Tk::Button - Create and manipulate Button widgets
$button = $parent->Button(?options?);
-activebackground -cursor -highlightthickness -takefocus -activeforeground -disabledforeground -image -text -anchor -font -justify -textvariable -background -foreground -padx -underline -bitmap -highlightbackground -pady -wraplength -borderwidth -highlightcolor -relief
See Tk::options for details of the standard options.
Specifies a perl/Tk callback to associate with the button. This command is typically invoked when mouse button 1 is released over the button window.
Specifies one of three states for the default ring: normal, active, or disabled. In active state, the button is drawn with the platform specific appearance for a default button. In normal state, the button is drawn with the platform specific appearance for a non-default button, leaving enough space to draw the default button appearance. The normal and active states will result in buttons of the same size. In disabled state, the button is drawn with the non-default button appearance without leaving space for the default appearance. The disabled state may result in a smaller button than the active state. ring.
Specifies a desired height for the button. If an image or bitmap is being displayed in the button then the value is in screen units (i.e. any of the forms acceptable to Tk_GetPixels); for text it is in lines of text. If this option isn't specified, the button's desired height is computed from the size of the image or bitmap or text being displayed in it.
Specifies one of three states for the button: normal, active, or disabled. In normal state the button is displayed using the foreground and background options. The active state is typically used when the pointer is over the button. In active state the button is displayed using the activeForeground and activeBackground options. Disabled state means that the button should be insensitive: the default bindings will refuse to activate the widget and will ignore mouse button presses. In this state the disabledForeground and background options determine how the button is displayed.
Specifies a desired width for the button. If an image or bitmap is being displayed in the button then the value is in screen units (i.e. any of the forms acceptable to Tk_GetPixels); for text it is in characters. If this option isn't specified, the button's desired width is computed from the size of the image or bitmap or text being displayed in it.
The Button method creates a new window (given by the $widget argument) and makes it into a button widget. Additional options, described above, may be specified on the command line or in the option database to configure aspects of the button such as its colors, font, text, and initial relief. The button command returns its $widget argument. At the time this command is invoked, there must not exist a window named $widget, but $widget's parent must exist.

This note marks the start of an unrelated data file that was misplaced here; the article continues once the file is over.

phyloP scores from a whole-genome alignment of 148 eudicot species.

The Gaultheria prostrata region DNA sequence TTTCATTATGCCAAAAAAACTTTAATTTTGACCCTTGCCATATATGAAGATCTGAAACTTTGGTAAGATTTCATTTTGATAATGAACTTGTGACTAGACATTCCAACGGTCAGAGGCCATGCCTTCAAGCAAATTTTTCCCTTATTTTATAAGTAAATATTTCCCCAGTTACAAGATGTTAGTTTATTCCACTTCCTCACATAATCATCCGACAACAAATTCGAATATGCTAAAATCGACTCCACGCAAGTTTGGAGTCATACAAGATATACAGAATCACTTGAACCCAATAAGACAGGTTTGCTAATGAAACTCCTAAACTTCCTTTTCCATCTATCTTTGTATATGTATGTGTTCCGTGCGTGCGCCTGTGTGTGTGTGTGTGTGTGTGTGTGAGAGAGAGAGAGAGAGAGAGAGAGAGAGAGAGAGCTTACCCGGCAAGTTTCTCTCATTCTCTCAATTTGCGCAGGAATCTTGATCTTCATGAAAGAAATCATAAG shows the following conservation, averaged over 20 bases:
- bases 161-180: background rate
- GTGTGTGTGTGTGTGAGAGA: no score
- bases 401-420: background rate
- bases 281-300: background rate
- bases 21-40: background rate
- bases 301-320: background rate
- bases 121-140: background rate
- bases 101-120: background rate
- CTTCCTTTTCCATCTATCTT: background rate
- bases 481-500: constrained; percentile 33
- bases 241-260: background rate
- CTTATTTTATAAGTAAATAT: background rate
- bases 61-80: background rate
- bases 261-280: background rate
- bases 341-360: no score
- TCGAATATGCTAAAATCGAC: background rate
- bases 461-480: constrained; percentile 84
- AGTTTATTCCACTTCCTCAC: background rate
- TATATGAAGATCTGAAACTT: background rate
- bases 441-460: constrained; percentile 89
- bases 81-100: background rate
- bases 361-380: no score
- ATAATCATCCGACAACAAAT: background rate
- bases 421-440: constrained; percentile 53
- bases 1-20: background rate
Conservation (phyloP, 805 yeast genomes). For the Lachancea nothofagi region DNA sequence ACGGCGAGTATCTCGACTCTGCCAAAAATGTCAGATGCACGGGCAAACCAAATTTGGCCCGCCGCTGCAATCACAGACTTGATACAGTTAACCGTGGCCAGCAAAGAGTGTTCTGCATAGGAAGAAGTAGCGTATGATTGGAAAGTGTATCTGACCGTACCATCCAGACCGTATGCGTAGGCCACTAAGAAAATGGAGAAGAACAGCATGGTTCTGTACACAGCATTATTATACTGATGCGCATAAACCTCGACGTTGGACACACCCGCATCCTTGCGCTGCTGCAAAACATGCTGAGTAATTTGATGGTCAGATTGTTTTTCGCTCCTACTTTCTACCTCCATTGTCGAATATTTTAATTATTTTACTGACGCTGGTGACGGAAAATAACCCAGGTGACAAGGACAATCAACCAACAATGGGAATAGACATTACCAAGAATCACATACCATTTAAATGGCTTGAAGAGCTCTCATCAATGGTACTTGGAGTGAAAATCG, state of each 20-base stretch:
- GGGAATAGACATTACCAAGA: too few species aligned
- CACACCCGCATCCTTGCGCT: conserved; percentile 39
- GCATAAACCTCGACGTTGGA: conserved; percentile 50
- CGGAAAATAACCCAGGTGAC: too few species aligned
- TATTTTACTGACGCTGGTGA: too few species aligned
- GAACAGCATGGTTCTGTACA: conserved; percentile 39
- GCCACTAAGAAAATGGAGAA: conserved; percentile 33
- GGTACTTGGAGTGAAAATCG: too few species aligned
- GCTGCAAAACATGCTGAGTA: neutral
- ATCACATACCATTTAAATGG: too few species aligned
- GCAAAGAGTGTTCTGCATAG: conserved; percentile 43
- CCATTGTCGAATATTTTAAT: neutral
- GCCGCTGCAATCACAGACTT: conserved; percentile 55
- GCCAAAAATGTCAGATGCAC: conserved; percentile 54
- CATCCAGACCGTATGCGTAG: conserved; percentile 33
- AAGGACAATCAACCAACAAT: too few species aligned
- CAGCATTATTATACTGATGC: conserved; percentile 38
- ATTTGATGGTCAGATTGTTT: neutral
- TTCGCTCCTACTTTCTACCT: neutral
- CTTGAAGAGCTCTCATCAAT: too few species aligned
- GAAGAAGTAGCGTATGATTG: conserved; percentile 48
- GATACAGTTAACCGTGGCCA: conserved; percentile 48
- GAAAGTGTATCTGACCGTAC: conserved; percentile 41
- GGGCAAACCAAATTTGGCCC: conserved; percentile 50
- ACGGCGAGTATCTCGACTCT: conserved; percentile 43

A button is a widget that displays a textual string, bitmap or image. If text is displayed, it must all be in a single font, but it can occupy multiple lines on the screen (if it contains newlines or if wrapping occurs because of the -wraplength option) and one of the characters may optionally be underlined using the -underline option. It can display itself in either of three different ways, according to the -state option; it can be made to appear raised, sunken, or flat; and it can be made to flash. When a user invokes the button (by pressing mouse button 1 with the cursor over the button), then the perl/Tk callback specified in the -command option is invoked.
The Button method creates a widget object. This object supports the configure and cget methods described in Tk::options which can be used to enquire and modify the options described above. The widget also inherits all the methods provided by the generic Tk::Widget class.
The following additional methods are available for button widgets:
Flash the button. This is accomplished by redisplaying the button several times, alternating between active and normal colors. At the end of the flash the button is left in the same normal/active state as when the command was invoked. This command is ignored if the button's state is disabled.
Invoke the callback associated with the buttons -command option, if there is one. The return value is the return value from the callback, or the undefined value if there is no callback associated with the button. This command is ignored if the button's state is disabled.
Tk automatically creates class bindings for buttons that give them default behavior:
A button activates whenever the mouse passes over it and deactivates whenever the mouse leaves the button. Under Windows, this binding is only active when mouse button 1 has been pressed over the button.
A button's relief is changed to sunken whenever mouse button 1 is pressed over the button, and the relief is restored to its original value when button 1 is later released.
If mouse button 1 is pressed over a button and later released over the button, the button is invoked. However, if the mouse is not over the button when button 1 is released, then no invocation occurs.
When a button has the input focus, the space key causes the button to be invoked.
If the button's state is disabled then none of the above actions occur: the button is completely non-responsive.
The behavior of buttons can be changed by defining new bindings for individual widgets or by redefining the class bindings.